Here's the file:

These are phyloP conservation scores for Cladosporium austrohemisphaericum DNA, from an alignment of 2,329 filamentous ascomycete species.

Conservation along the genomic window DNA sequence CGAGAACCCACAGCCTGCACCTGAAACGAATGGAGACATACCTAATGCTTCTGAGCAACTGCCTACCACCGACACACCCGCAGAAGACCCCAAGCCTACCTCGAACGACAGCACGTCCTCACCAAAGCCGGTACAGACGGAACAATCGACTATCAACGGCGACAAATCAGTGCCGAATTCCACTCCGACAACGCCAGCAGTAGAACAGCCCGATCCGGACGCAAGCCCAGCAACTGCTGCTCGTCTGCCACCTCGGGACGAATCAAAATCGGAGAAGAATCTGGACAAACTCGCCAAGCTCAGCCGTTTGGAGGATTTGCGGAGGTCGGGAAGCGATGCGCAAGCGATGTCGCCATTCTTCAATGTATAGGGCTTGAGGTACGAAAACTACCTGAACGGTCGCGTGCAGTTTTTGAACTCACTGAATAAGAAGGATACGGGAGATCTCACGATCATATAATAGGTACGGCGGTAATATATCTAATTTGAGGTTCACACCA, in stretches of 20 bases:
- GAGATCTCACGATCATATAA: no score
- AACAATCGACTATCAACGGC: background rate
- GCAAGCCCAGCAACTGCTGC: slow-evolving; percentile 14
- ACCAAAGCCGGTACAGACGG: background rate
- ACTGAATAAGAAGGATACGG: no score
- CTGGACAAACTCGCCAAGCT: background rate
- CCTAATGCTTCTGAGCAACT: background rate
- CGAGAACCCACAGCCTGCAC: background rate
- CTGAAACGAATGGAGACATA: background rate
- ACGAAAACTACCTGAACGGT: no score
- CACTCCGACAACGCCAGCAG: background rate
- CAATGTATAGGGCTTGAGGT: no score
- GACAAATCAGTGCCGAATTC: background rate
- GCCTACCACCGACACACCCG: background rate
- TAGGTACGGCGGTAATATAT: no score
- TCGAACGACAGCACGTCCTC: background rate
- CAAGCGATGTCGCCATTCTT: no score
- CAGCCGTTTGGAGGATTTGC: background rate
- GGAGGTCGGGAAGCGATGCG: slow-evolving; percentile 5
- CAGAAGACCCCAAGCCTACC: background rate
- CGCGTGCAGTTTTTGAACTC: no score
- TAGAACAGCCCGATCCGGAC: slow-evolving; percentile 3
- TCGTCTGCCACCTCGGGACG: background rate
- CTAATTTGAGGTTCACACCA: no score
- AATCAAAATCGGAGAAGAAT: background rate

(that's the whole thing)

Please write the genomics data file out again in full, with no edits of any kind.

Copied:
These are phyloP conservation scores for Cladosporium austrohemisphaericum DNA, from an alignment of 2,329 filamentous ascomycete species.

Conservation along the genomic window DNA sequence CGAGAACCCACAGCCTGCACCTGAAACGAATGGAGACATACCTAATGCTTCTGAGCAACTGCCTACCACCGACACACCCGCAGAAGACCCCAAGCCTACCTCGAACGACAGCACGTCCTCACCAAAGCCGGTACAGACGGAACAATCGACTATCAACGGCGACAAATCAGTGCCGAATTCCACTCCGACAACGCCAGCAGTAGAACAGCCCGATCCGGACGCAAGCCCAGCAACTGCTGCTCGTCTGCCACCTCGGGACGAATCAAAATCGGAGAAGAATCTGGACAAACTCGCCAAGCTCAGCCGTTTGGAGGATTTGCGGAGGTCGGGAAGCGATGCGCAAGCGATGTCGCCATTCTTCAATGTATAGGGCTTGAGGTACGAAAACTACCTGAACGGTCGCGTGCAGTTTTTGAACTCACTGAATAAGAAGGATACGGGAGATCTCACGATCATATAATAGGTACGGCGGTAATATATCTAATTTGAGGTTCACACCA, in stretches of 20 bases:
- GAGATCTCACGATCATATAA: no score
- AACAATCGACTATCAACGGC: background rate
- GCAAGCCCAGCAACTGCTGC: slow-evolving; percentile 14
- ACCAAAGCCGGTACAGACGG: background rate
- ACTGAATAAGAAGGATACGG: no score
- CTGGACAAACTCGCCAAGCT: background rate
- CCTAATGCTTCTGAGCAACT: background rate
- CGAGAACCCACAGCCTGCAC: background rate
- CTGAAACGAATGGAGACATA: background rate
- ACGAAAACTACCTGAACGGT: no score
- CACTCCGACAACGCCAGCAG: background rate
- CAATGTATAGGGCTTGAGGT: no score
- GACAAATCAGTGCCGAATTC: background rate
- GCCTACCACCGACACACCCG: background rate
- TAGGTACGGCGGTAATATAT: no score
- TCGAACGACAGCACGTCCTC: background rate
- CAAGCGATGTCGCCATTCTT: no score
- CAGCCGTTTGGAGGATTTGC: background rate
- GGAGGTCGGGAAGCGATGCG: slow-evolving; percentile 5
- CAGAAGACCCCAAGCCTACC: background rate
- CGCGTGCAGTTTTTGAACTC: no score
- TAGAACAGCCCGATCCGGAC: slow-evolving; percentile 3
- TCGTCTGCCACCTCGGGACG: background rate
- CTAATTTGAGGTTCACACCA: no score
- AATCAAAATCGGAGAAGAAT: background rate